In separate dreams, I've long revisited the same neighborhoods, fleshing out further details, building more complex histories to them through different experiences. This isn't accomplished through some kind of architectural intentionality, but through walking, and seeing and hearing what appears at and beyond each footstep.
It was only this week, however, that I realized, while walking with a friend in a dream from one Parisian neighborhood into another, that I was also walking from one dream into the separately constructed urban world of another dream, and that that dream neighborhood was connected at its edges to another previous dream neighborhood. In a moment of epiphany in the interior of the dream, I gained the basic contours of a map, a rough picture of north and south, east and west, not of many distinct cities but of one city coming to life.
I may not have yet understood what other parts of the city already exist in previous dreams, but as of this week I do have the initial map composed from the separate dreams.
The first part of the city - although I'm no longer sure there is an original first part - is Italian and Greek and Japanese and Balkan nestled in a hilly landscape. It begins from an elevated Acropolis standpoint in the center of a dry, overcast city, which slopes softly downward on all sides from this point. Here, one has a panoramic view, which I describe with some authoritative familiarity to visiting friends. The subway system converges here and radiates from this point, extending to distant neighborhoods I've never visited. Most immediately, in the heart of the city, there are monumental architectural forms of marble, granite, and limestone. These give way to residential neighborhoods. Towards the south, the subway system ends at an industrial, Osaka port. There are no modern high-rise buildings, only sculpted Italian cypress trees standing over the neighborhoods. This perspective of the city is like looking at a subway map - an elevated position above the concreteness of the city and its daily lives.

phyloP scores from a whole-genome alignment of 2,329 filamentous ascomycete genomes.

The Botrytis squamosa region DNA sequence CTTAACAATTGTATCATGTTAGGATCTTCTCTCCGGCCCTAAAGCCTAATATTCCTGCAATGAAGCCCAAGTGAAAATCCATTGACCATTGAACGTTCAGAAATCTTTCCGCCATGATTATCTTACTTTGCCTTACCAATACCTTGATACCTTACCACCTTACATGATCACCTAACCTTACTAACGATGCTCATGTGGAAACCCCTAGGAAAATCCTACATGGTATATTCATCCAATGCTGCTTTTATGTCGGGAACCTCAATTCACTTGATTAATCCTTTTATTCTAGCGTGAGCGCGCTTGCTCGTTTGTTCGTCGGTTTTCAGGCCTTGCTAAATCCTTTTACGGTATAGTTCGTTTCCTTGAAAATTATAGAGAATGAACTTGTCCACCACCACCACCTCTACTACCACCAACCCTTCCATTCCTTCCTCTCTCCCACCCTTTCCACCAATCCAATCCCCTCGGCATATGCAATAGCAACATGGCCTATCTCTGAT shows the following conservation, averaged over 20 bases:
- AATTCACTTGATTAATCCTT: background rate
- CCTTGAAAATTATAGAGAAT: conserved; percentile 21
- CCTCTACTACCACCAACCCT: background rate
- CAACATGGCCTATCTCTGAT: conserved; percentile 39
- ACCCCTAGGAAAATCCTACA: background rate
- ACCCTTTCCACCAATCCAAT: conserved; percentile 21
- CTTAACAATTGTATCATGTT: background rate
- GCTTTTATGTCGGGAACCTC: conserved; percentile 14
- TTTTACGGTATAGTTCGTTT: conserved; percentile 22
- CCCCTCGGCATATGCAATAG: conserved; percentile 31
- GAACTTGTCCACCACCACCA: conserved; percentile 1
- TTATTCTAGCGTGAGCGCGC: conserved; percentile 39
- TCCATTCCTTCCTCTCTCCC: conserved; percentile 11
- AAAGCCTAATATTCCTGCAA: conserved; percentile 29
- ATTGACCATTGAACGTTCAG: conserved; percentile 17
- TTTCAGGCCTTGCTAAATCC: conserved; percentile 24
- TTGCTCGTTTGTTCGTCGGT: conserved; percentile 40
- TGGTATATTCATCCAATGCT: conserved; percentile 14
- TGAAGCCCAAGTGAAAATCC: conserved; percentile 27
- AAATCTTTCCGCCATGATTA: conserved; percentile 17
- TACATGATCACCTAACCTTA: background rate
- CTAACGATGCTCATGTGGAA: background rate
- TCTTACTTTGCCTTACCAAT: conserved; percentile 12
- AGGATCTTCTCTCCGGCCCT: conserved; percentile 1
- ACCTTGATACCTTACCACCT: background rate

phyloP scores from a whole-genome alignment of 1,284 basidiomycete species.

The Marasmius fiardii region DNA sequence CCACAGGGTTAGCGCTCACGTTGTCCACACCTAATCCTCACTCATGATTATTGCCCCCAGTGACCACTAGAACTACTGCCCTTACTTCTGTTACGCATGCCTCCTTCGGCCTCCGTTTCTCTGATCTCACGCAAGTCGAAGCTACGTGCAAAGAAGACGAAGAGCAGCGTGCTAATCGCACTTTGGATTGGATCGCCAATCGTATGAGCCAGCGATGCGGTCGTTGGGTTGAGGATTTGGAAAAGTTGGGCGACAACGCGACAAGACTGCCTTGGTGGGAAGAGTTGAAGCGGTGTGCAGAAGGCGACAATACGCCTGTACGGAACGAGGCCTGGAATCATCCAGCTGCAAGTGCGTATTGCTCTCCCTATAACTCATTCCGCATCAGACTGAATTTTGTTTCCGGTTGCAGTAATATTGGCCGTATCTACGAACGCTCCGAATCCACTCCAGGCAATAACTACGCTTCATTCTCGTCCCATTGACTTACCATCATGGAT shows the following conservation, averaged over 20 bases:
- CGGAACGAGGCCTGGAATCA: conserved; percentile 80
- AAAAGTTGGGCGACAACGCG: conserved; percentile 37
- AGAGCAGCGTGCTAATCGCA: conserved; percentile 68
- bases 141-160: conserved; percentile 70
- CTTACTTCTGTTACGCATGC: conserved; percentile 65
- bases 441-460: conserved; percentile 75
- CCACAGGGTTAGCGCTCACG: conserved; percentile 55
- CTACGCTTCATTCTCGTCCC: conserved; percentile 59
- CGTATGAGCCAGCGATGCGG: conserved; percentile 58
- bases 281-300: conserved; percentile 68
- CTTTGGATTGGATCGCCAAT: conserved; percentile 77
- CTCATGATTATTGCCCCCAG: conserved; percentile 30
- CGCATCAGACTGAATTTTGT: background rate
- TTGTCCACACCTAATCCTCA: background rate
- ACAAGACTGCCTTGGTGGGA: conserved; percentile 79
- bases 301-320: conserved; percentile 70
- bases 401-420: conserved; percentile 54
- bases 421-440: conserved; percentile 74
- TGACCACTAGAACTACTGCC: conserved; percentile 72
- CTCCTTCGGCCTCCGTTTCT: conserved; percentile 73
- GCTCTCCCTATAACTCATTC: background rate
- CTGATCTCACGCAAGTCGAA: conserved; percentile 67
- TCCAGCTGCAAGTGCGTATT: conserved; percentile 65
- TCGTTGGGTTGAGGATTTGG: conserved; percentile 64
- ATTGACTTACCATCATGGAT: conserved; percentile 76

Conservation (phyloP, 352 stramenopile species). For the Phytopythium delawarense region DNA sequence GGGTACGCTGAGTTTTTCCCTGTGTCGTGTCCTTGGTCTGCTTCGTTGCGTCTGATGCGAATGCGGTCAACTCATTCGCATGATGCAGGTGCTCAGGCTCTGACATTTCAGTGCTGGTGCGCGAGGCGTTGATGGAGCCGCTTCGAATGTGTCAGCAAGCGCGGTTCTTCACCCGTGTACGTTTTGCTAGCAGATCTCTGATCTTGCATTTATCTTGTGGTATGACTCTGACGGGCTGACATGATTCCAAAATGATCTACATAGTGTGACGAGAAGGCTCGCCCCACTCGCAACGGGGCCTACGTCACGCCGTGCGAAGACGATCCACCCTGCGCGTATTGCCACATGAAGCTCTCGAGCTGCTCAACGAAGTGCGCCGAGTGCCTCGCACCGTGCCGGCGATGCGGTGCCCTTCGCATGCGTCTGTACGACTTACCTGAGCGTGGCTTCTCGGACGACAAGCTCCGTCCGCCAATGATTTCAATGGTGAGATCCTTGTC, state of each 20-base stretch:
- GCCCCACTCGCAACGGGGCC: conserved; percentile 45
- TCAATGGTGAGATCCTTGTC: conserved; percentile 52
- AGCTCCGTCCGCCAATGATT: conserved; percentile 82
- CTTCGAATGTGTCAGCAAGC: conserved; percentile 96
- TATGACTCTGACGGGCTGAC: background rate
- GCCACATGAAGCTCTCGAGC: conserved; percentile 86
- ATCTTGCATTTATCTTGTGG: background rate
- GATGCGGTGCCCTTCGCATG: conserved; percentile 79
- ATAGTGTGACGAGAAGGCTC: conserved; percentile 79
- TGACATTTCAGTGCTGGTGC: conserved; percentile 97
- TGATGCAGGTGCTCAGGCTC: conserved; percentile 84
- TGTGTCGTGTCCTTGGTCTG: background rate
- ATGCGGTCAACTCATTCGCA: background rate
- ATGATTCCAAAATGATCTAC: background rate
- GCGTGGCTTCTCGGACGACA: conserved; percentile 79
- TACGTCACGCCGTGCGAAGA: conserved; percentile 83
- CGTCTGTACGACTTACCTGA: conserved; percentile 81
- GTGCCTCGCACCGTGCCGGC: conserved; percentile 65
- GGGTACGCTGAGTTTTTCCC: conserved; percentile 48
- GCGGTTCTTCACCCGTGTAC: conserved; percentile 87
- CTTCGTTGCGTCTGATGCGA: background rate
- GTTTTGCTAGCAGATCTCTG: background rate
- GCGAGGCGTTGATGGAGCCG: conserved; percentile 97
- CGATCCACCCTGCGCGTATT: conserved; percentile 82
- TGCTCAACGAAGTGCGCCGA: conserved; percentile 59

The connections between this view and the second part of the city are tenuous. I'll have to await further dreams to clarify the geography, if they're so willing. But two parts of what I now know is the northern part of the city are closely connected. One is busily urban - lights from advertisements mirrored in long rainy avenues, traffic, crowds of people as shoppers, workers, tourists. It is Paris near Opéra or midtown Manhattan or Tokyo's Shinjuku or Seoul,... all of them combined in one buzzing din. As one walks further north, one arrives at the old city, which is a network of narrow Japanese alleys of low wooden structures overhung with wide eaves as shelter from the elements. The shoji doors often have red or saffron paper. These are shops that only local people frequent, and mostly only the older, dying generation. I love this neighborhood deeply precisely because there's so much of it that I don't understand, and I wander here for hours. Here, you can buy bags of rice or supplies for Buddhist ceremonies or vast varieties of salted plums. Each shop is different. Many offer wares or foods that are unrecognizable to my Western eyes and tastes. I want to try so much, but I don't know how to start or even how to ask.
Further north and moving towards the west are neighborhoods where I lived as a youth in Bangkok and Taipei. They appear very different now, but the feeling of the places is similar. My father's work is here, a concrete bureaucratic building given organic form by the mossy black stains from decades of tropical rain. Plants charge out of the gray urban landscape as they're not supposed to do, in their slow, colonizing way. There is a soccer field, brilliant green from a recent downpour. Coconut palms rising from walled compounds seduce the imagination with lush, hidden gardens. Behind the buildings with their official plaques, the embassies and institutions, the mountainside rises in whispering tall grasses before becoming dense jungle.
To the west are the Luxembourg Gardens of Paris. More specifically, the antique bookstores at its St. Michel edge. I browse the bookstores for medieval texts on geological activity, wander the narrow stone streets, reemerge somehow at rue Mouffetard. In between, I rest in a sunny square belonging to Amsterdam or Prague, full of pigeons and lovers. One street appears repeatedly. It is part Cairo, part Paris's rue de la Roquette, part medieval Spain. It's an active street of tiny restaurants, bars, and stores. I visit in the daytime and at night. I apparently know this neighborhood well as the people almost always greet me with friendly familiarity. Yet, it also has the mood of disinterested transience that neighborhoods have when they're listed in tourist guides.